Police do use unmarked vehicles and there are some marked cars that don’t have overhead lights. If you are familiar with police cars these cars should be easy to spot. If not, look for permanently mounted lights on the bumper or grill. Is the officer wearing a uniform that you recognize? Is he using the radio to call in his location, your tag number and description and reason for the stop? Fake police officers don’t have anyone to call in to and would have to “act the part”. Be cautious of a single “Bubble Light” on the dash. They are used by police but rare for traffic enforcement, usually reserved for getting through traffic and not stopping traffic. Police stop traffic offenders; did you commit a traffic offense? If so act accordingly. If you are pulled over by an officer, marked police car or not, if you see the word “Security” or any phrase that doesn’t contain the words “Police”, “Deputy”, “Sheriff”, “Law Enforcement”, drive immediately to a well lighted and public area calling 911. Those words are exclusive to legitimate police officers. Other words, meant to deceive include “Agent”, “Bail Enforcement”, “Officer”, “Investigator” and “Detective”. These are not totally inclusive, just examples. Security Guards, Private Investigators, and Bail Bondsmen use these legally, but that also makes them available to one whom would impersonate a Police Officer.
If you suspect that the officer pulling you over isn’t legitimate let him know you see him and slow down a bit so that he knows you intend to comply with his stopping you. Hand gestures and eye contact work well for this. Legitimate police officers, especially those in unmarked cars understand this. Drive to the nearest populated and lighted area. Call the police and ask if this officer is legitimate, request another officer if they don’t know. You may have a different agency on the phone that the one who’s officer is pulling you over. When the officer approaches tell him you have the dispatcher on the phone to verify his identity. A real police officer will understand, a fake will run. On the outside chance you are accosted, drive off. Tell the dispatcher where you are and keep them on the line.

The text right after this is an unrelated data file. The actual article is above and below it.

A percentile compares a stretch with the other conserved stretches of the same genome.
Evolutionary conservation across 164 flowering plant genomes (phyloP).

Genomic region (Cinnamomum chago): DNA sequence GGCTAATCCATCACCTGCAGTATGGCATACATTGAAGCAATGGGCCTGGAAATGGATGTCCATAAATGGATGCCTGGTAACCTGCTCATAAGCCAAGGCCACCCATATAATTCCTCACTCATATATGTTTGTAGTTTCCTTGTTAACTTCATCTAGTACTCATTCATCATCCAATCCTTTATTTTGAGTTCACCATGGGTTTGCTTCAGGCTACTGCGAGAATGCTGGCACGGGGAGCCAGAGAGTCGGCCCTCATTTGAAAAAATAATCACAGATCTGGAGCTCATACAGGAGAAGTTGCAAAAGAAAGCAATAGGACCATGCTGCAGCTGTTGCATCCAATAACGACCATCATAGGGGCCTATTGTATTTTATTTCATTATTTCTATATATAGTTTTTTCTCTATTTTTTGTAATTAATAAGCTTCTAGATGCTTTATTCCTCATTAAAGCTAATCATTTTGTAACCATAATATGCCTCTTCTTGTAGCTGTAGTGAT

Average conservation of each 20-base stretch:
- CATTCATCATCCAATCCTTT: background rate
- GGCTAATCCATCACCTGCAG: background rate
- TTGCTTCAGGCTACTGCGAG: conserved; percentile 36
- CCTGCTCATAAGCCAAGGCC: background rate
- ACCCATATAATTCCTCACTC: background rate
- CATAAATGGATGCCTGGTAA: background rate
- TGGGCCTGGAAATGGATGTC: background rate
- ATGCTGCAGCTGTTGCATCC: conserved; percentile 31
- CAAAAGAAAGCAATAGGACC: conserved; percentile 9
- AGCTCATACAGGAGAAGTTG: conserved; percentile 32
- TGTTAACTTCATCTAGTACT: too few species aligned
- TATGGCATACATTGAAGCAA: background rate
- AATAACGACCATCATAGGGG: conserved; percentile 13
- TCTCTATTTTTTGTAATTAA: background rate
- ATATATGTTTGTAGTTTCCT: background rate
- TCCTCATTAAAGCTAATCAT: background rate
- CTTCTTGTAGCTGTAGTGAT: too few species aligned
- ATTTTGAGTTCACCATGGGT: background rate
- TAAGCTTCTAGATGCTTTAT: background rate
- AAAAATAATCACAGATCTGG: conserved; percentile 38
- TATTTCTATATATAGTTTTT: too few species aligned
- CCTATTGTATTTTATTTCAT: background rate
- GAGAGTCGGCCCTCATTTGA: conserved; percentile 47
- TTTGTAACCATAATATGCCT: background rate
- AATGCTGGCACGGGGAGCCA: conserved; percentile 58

Things Not To Do
Here are some things not to do. Don’t have a bad attitude. It never makes the situation better and anger is not fear. If you suspect the officer is not legitimate, you should be afraid, not angry. Anger tells me, and it should tell you, that you don’t really suspect the officer to be fake. Don’t drive to any other location at the direction of the officer, except to clear traffic or get further off of the road. Don’t be afraid to ask for credentials, identification, or another officer to be present if you are still suspicious. Don’t be an unreasonable idiot, if the uniform is legitimate, the car properly marked, and he has all the appropriate equipment such as gun, radio (working), citation book, pepper spray, and black shoes. It would be unreasonable to not comply with this person. Do not let your opinion as to the validity of the reason for the traffic stop influence your “suspicion” as to the validity of the officer’s identity. You may have committed an infraction that you were not aware of or he may have stopped you for some other legal reason of which you have no knowledge. In most cases a simple question will result in a proper explanation.